Tuesday, January 23, 2007

The Bash shell and why you’re already using it

This is, of course, a reply to Devan’s post about the Z shell, as I was one of the curious folks always bugging him about why he used it.

First, the one advantage I know of that zsh has over bash: It lets me say “The Zed Shell” which is great fun down here in North Carolina.

The default keybinding for interactive command history search is ctrl-r (search backward through the history). This command prompts for input, rather than using what has already been typed. You can set up history search like zsh has with:

$ bind ctrl-p:history-search-backward
$ bind ctrl-n:history-search-forward


Intelligent tab completion is enabled by default in most linux distributions, if not, you probably just have to comment out a line in your bashrc, or install a bash-completion package.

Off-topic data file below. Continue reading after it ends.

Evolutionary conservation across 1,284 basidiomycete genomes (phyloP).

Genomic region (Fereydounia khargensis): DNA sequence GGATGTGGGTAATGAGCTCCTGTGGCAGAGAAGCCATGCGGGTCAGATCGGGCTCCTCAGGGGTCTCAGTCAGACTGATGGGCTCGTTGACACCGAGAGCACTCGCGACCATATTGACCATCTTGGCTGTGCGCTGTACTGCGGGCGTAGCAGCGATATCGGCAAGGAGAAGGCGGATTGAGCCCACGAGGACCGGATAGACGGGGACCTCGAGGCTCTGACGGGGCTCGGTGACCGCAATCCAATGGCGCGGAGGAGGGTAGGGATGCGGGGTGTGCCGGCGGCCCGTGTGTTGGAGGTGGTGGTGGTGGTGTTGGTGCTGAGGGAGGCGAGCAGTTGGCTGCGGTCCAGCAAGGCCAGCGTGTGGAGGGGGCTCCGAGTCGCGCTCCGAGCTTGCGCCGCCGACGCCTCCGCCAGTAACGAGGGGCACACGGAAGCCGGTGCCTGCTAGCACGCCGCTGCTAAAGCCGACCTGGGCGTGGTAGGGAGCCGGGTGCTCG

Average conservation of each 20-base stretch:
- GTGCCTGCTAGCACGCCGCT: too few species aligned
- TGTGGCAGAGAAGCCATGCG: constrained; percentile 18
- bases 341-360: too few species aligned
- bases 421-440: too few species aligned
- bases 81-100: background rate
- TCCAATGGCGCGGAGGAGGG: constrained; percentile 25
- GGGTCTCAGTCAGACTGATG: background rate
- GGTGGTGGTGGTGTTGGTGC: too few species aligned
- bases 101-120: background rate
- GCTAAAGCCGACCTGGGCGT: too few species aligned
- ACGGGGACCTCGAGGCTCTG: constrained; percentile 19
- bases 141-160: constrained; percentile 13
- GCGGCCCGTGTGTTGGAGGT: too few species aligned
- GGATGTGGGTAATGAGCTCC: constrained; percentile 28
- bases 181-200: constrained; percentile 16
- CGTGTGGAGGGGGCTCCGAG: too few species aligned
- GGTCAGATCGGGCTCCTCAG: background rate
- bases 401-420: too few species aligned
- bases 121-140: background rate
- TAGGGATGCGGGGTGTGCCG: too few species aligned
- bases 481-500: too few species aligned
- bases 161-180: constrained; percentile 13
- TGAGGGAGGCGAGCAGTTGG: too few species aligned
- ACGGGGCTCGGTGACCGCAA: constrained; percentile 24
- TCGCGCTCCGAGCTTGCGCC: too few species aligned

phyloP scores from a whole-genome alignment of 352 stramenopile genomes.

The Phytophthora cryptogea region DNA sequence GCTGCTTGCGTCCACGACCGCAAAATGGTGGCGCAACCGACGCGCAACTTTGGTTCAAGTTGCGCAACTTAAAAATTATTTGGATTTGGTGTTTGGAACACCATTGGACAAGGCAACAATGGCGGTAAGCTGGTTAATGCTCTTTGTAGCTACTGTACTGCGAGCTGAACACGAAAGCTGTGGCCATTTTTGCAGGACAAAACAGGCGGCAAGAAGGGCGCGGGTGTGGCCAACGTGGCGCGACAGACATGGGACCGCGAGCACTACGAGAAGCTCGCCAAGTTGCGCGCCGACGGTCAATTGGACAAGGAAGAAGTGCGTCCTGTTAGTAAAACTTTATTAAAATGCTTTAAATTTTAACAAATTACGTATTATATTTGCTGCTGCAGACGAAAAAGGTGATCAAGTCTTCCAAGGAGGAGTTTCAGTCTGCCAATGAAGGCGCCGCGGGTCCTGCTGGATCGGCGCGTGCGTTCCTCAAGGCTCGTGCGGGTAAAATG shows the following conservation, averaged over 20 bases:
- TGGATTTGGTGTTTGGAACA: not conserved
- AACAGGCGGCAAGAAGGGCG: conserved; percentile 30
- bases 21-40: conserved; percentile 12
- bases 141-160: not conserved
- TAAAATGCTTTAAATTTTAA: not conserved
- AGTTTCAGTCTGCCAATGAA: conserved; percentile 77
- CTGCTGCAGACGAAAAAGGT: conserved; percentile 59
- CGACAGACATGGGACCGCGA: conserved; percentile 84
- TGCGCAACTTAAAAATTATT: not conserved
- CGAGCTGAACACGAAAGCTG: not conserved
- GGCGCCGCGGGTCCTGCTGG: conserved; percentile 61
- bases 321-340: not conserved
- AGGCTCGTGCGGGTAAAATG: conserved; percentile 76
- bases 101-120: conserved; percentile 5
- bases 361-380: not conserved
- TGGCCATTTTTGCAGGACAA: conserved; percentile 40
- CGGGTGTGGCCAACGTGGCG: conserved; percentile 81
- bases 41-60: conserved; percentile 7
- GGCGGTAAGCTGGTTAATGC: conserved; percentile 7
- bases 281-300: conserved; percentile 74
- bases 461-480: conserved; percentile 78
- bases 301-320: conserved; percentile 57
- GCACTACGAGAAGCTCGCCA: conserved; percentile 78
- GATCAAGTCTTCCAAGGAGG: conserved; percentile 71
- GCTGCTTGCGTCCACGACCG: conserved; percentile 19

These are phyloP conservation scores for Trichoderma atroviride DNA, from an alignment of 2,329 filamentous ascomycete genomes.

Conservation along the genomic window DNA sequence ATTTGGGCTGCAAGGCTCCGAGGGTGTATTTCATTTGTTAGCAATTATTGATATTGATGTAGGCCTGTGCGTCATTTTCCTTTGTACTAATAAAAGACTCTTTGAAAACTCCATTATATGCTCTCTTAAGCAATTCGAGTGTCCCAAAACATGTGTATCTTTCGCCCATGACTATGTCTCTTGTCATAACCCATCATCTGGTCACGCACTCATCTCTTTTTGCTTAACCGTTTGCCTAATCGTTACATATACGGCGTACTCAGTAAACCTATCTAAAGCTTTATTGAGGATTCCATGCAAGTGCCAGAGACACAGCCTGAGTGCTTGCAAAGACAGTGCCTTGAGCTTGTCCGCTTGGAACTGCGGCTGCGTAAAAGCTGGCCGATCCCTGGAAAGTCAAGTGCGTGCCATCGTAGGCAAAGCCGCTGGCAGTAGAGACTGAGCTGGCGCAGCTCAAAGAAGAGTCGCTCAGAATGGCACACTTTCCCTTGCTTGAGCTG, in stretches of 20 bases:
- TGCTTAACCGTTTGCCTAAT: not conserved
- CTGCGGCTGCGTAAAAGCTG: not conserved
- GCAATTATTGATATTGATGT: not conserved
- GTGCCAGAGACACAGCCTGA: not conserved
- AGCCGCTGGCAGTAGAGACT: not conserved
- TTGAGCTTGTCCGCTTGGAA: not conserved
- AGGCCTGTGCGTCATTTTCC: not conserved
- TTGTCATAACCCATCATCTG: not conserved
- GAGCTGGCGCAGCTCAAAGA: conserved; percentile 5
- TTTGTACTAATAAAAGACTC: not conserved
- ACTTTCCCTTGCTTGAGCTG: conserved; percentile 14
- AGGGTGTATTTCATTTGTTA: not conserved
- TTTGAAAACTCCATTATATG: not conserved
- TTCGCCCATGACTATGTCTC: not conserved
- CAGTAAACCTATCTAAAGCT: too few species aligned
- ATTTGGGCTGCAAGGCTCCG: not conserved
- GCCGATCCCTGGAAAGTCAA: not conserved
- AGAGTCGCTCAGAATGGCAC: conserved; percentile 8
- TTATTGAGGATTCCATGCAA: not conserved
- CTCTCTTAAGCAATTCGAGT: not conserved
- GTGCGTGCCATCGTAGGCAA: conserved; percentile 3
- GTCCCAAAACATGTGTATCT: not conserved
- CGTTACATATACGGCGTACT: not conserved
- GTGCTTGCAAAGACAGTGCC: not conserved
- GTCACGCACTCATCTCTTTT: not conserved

Devan’s right; bash has all of the directory stack features that he listed for zsh.

alias -g and alias -s do seem to be unique to zsh. You’ve won this round, Zed Shell.

In bash, you can also use the ! to recall command history with find and replace.

vim **/file.py will open the first file named file.py in your directory tree in bash, too.

zsh does have a few more features than bash. I have yet to see anything revolutionary enough to make me switch shells. Unfortunately for zsh, it has an uphill battle against all of the test systems I work with that come pre-installed with bash.

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